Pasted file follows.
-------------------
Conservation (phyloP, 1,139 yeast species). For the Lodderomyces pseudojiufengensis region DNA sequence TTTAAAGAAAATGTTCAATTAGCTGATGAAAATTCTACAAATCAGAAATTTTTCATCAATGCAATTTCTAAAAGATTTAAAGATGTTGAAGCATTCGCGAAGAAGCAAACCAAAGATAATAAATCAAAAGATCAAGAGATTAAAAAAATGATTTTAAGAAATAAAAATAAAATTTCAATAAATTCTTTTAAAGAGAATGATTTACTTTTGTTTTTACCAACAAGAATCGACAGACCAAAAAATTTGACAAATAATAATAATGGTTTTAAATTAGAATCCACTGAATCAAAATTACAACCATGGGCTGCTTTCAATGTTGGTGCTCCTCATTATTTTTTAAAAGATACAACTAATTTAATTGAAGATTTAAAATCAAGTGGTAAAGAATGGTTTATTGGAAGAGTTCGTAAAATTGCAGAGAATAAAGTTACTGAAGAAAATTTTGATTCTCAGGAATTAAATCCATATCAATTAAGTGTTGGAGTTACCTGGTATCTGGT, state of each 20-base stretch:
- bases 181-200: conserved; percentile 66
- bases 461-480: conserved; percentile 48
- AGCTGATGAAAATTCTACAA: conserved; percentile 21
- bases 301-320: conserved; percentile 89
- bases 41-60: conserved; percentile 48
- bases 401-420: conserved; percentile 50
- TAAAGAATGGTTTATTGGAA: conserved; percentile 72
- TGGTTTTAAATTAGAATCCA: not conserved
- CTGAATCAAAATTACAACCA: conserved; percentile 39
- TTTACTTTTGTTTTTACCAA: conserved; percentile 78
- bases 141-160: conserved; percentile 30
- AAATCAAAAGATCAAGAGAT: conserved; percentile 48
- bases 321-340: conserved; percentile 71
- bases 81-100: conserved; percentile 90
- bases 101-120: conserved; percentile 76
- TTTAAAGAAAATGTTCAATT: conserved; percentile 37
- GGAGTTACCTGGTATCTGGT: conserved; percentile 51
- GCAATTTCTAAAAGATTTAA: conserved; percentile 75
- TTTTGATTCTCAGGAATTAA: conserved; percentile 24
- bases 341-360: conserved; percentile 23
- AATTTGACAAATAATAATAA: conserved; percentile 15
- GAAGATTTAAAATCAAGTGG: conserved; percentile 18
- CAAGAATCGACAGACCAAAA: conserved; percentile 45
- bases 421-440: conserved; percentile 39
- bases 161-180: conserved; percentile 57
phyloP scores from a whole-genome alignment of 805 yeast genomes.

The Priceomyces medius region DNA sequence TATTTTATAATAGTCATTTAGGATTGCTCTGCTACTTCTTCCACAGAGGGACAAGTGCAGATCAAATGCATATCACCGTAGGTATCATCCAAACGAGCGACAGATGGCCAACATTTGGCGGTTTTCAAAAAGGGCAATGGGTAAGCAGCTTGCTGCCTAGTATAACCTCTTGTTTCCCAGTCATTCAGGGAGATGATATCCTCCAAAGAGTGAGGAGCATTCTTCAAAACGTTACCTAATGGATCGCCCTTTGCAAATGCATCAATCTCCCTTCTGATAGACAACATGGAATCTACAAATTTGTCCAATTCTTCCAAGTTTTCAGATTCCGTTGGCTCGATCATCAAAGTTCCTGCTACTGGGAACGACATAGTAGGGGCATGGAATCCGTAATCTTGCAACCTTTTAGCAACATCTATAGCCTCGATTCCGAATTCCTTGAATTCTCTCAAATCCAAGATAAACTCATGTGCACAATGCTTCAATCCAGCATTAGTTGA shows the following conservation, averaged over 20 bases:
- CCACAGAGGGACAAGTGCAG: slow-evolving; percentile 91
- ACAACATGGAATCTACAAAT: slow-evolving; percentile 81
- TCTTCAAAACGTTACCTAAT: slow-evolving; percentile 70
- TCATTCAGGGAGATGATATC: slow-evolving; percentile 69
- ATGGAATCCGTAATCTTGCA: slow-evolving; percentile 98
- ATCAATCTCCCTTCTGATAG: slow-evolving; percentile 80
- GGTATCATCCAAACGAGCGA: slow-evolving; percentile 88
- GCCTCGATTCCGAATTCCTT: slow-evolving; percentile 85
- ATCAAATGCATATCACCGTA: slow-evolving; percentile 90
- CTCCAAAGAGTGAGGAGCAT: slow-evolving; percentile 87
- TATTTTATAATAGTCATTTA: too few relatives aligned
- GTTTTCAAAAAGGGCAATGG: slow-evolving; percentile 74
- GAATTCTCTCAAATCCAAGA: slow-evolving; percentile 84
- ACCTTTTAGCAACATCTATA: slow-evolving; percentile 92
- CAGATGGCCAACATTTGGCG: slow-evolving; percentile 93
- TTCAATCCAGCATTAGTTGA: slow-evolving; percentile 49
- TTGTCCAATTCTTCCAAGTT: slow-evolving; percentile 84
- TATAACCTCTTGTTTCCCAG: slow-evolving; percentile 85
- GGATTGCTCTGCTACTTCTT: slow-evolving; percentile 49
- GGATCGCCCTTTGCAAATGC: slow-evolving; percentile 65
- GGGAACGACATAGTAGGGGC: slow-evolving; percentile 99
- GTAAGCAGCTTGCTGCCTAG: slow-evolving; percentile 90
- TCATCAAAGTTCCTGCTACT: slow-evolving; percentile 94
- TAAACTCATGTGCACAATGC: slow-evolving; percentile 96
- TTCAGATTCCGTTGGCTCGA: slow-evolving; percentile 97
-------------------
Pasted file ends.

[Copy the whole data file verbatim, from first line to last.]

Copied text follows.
Conservation (phyloP, 1,139 yeast species). For the Lodderomyces pseudojiufengensis region DNA sequence TTTAAAGAAAATGTTCAATTAGCTGATGAAAATTCTACAAATCAGAAATTTTTCATCAATGCAATTTCTAAAAGATTTAAAGATGTTGAAGCATTCGCGAAGAAGCAAACCAAAGATAATAAATCAAAAGATCAAGAGATTAAAAAAATGATTTTAAGAAATAAAAATAAAATTTCAATAAATTCTTTTAAAGAGAATGATTTACTTTTGTTTTTACCAACAAGAATCGACAGACCAAAAAATTTGACAAATAATAATAATGGTTTTAAATTAGAATCCACTGAATCAAAATTACAACCATGGGCTGCTTTCAATGTTGGTGCTCCTCATTATTTTTTAAAAGATACAACTAATTTAATTGAAGATTTAAAATCAAGTGGTAAAGAATGGTTTATTGGAAGAGTTCGTAAAATTGCAGAGAATAAAGTTACTGAAGAAAATTTTGATTCTCAGGAATTAAATCCATATCAATTAAGTGTTGGAGTTACCTGGTATCTGGT, state of each 20-base stretch:
- bases 181-200: conserved; percentile 66
- bases 461-480: conserved; percentile 48
- AGCTGATGAAAATTCTACAA: conserved; percentile 21
- bases 301-320: conserved; percentile 89
- bases 41-60: conserved; percentile 48
- bases 401-420: conserved; percentile 50
- TAAAGAATGGTTTATTGGAA: conserved; percentile 72
- TGGTTTTAAATTAGAATCCA: not conserved
- CTGAATCAAAATTACAACCA: conserved; percentile 39
- TTTACTTTTGTTTTTACCAA: conserved; percentile 78
- bases 141-160: conserved; percentile 30
- AAATCAAAAGATCAAGAGAT: conserved; percentile 48
- bases 321-340: conserved; percentile 71
- bases 81-100: conserved; percentile 90
- bases 101-120: conserved; percentile 76
- TTTAAAGAAAATGTTCAATT: conserved; percentile 37
- GGAGTTACCTGGTATCTGGT: conserved; percentile 51
- GCAATTTCTAAAAGATTTAA: conserved; percentile 75
- TTTTGATTCTCAGGAATTAA: conserved; percentile 24
- bases 341-360: conserved; percentile 23
- AATTTGACAAATAATAATAA: conserved; percentile 15
- GAAGATTTAAAATCAAGTGG: conserved; percentile 18
- CAAGAATCGACAGACCAAAA: conserved; percentile 45
- bases 421-440: conserved; percentile 39
- bases 161-180: conserved; percentile 57
phyloP scores from a whole-genome alignment of 805 yeast genomes.

The Priceomyces medius region DNA sequence TATTTTATAATAGTCATTTAGGATTGCTCTGCTACTTCTTCCACAGAGGGACAAGTGCAGATCAAATGCATATCACCGTAGGTATCATCCAAACGAGCGACAGATGGCCAACATTTGGCGGTTTTCAAAAAGGGCAATGGGTAAGCAGCTTGCTGCCTAGTATAACCTCTTGTTTCCCAGTCATTCAGGGAGATGATATCCTCCAAAGAGTGAGGAGCATTCTTCAAAACGTTACCTAATGGATCGCCCTTTGCAAATGCATCAATCTCCCTTCTGATAGACAACATGGAATCTACAAATTTGTCCAATTCTTCCAAGTTTTCAGATTCCGTTGGCTCGATCATCAAAGTTCCTGCTACTGGGAACGACATAGTAGGGGCATGGAATCCGTAATCTTGCAACCTTTTAGCAACATCTATAGCCTCGATTCCGAATTCCTTGAATTCTCTCAAATCCAAGATAAACTCATGTGCACAATGCTTCAATCCAGCATTAGTTGA shows the following conservation, averaged over 20 bases:
- CCACAGAGGGACAAGTGCAG: slow-evolving; percentile 91
- ACAACATGGAATCTACAAAT: slow-evolving; percentile 81
- TCTTCAAAACGTTACCTAAT: slow-evolving; percentile 70
- TCATTCAGGGAGATGATATC: slow-evolving; percentile 69
- ATGGAATCCGTAATCTTGCA: slow-evolving; percentile 98
- ATCAATCTCCCTTCTGATAG: slow-evolving; percentile 80
- GGTATCATCCAAACGAGCGA: slow-evolving; percentile 88
- GCCTCGATTCCGAATTCCTT: slow-evolving; percentile 85
- ATCAAATGCATATCACCGTA: slow-evolving; percentile 90
- CTCCAAAGAGTGAGGAGCAT: slow-evolving; percentile 87
- TATTTTATAATAGTCATTTA: too few relatives aligned
- GTTTTCAAAAAGGGCAATGG: slow-evolving; percentile 74
- GAATTCTCTCAAATCCAAGA: slow-evolving; percentile 84
- ACCTTTTAGCAACATCTATA: slow-evolving; percentile 92
- CAGATGGCCAACATTTGGCG: slow-evolving; percentile 93
- TTCAATCCAGCATTAGTTGA: slow-evolving; percentile 49
- TTGTCCAATTCTTCCAAGTT: slow-evolving; percentile 84
- TATAACCTCTTGTTTCCCAG: slow-evolving; percentile 85
- GGATTGCTCTGCTACTTCTT: slow-evolving; percentile 49
- GGATCGCCCTTTGCAAATGC: slow-evolving; percentile 65
- GGGAACGACATAGTAGGGGC: slow-evolving; percentile 99
- GTAAGCAGCTTGCTGCCTAG: slow-evolving; percentile 90
- TCATCAAAGTTCCTGCTACT: slow-evolving; percentile 94
- TAAACTCATGTGCACAATGC: slow-evolving; percentile 96
- TTCAGATTCCGTTGGCTCGA: slow-evolving; percentile 97